I know, it seems a bit corny and, as a minister, you would expect me to dream about Church and Church attendance (just for the record, I don’t!).  But then the dream went on.  So let me tell you a story….


It was the biggest, the best the most wonderful jigsaw there had ever been.  It was full of colour and variety and it was a little tricky for them to put together but, they thought, when it is complete it will be worth it.

They began at the edges.  Working out the corners and then they moved on to the long straights that linked the corners.  It took several days and a lot of thinking time but, they thought, when it is complete it will be worth it.

Once the basic outline was in place, they could begin with the trickiest bits of all; filling in.  Some pieces went in easily and some did not.  Some had to be taken out and tried elsewhere.  As they sifted through the pieces and sorted them into groups they thought, when it is complete it will be worth it.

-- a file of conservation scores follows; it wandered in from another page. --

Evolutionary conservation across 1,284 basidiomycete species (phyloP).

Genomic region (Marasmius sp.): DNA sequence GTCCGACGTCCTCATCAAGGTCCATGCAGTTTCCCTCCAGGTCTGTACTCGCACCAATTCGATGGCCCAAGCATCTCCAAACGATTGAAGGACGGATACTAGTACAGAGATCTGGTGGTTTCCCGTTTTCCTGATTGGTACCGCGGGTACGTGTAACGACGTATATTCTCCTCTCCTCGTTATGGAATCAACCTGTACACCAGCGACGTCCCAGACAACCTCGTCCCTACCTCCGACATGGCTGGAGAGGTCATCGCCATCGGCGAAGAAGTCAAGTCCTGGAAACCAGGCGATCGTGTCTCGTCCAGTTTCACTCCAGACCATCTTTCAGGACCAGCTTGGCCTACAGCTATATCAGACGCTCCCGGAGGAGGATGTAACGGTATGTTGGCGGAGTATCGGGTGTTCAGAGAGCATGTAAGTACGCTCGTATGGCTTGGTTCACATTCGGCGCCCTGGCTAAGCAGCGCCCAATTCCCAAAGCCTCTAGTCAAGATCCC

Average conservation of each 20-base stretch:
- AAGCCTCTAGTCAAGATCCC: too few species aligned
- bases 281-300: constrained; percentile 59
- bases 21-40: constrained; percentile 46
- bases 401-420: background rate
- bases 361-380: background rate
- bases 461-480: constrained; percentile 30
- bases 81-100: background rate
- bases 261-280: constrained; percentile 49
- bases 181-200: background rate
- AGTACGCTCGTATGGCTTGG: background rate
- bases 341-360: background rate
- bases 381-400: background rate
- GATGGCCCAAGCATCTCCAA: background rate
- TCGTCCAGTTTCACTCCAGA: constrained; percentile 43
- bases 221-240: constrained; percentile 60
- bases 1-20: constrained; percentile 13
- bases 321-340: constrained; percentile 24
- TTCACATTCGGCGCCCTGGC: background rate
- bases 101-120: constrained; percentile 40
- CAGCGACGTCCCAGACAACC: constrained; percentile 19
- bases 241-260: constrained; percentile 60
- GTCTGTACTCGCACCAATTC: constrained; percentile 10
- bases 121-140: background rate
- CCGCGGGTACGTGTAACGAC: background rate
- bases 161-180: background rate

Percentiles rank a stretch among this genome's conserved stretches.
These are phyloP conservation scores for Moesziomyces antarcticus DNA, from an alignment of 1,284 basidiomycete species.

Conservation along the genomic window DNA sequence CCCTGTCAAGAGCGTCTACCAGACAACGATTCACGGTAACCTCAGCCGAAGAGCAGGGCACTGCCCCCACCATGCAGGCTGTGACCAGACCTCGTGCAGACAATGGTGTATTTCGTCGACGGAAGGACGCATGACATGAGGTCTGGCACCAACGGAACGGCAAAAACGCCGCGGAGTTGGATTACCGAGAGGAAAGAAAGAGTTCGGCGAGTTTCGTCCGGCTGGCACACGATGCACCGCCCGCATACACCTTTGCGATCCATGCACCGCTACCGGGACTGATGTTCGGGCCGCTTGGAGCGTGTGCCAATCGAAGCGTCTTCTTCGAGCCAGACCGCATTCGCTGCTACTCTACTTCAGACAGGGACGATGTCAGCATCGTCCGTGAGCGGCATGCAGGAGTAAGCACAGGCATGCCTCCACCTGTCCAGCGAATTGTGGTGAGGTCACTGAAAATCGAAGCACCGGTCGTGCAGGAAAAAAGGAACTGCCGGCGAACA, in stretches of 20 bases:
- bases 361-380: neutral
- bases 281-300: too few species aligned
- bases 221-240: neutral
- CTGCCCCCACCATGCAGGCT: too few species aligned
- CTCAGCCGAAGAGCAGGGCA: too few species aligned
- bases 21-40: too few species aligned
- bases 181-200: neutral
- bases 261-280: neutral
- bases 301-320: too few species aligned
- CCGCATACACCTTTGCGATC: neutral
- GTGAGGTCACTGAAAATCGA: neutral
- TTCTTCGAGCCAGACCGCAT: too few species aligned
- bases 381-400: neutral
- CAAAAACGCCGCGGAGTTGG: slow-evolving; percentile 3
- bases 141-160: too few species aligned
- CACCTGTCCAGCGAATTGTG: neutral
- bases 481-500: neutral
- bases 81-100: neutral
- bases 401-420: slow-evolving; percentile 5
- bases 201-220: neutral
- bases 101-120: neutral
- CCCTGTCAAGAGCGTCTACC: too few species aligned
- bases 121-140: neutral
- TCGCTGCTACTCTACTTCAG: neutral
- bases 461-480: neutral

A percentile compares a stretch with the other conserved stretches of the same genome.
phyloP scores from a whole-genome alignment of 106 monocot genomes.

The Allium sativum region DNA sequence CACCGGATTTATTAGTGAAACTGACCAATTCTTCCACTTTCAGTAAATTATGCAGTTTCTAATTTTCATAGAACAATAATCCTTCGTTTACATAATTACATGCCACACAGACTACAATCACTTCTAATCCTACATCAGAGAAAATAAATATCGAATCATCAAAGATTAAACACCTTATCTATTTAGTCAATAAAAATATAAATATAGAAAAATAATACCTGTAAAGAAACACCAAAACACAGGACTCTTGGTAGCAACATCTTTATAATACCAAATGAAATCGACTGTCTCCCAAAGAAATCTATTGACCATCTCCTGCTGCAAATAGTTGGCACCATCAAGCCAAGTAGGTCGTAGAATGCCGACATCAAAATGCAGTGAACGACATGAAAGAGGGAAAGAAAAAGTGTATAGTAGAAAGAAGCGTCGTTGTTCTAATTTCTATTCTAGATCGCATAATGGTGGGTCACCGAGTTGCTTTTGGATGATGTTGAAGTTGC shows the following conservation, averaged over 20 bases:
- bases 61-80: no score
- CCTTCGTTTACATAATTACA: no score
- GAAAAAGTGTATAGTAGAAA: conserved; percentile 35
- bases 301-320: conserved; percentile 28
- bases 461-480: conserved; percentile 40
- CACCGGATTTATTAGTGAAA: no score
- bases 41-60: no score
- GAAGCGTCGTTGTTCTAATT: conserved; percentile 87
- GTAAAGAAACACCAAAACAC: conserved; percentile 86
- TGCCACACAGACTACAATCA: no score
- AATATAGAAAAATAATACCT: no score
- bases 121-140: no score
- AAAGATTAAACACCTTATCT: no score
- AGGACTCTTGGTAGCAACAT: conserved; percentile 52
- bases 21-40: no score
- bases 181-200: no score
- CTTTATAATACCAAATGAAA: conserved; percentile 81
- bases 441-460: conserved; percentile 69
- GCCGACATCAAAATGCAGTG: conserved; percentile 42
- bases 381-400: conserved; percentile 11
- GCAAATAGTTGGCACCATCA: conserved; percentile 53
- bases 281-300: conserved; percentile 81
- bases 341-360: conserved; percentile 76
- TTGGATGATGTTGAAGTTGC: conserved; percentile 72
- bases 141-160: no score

After what seemed like an eternity, the picture took shape.  It was beautiful, amazing and useful all rolled into one.  It was the sort of picture that made the world a brighter place and the fine detail showed the skill and the imagination of the artist.  No matter how you looked at it you just knew that, when it is complete it will be worth it.

Finally the grand day arrived and the last piece was to be put into the jigsaw.  Try as they might, they could not find it.  They searched high and low, they pulled out all of the furniture.  But with one piece missing, the picture was incomplete.

If you have ears to hear, then listen….



Talitha Koum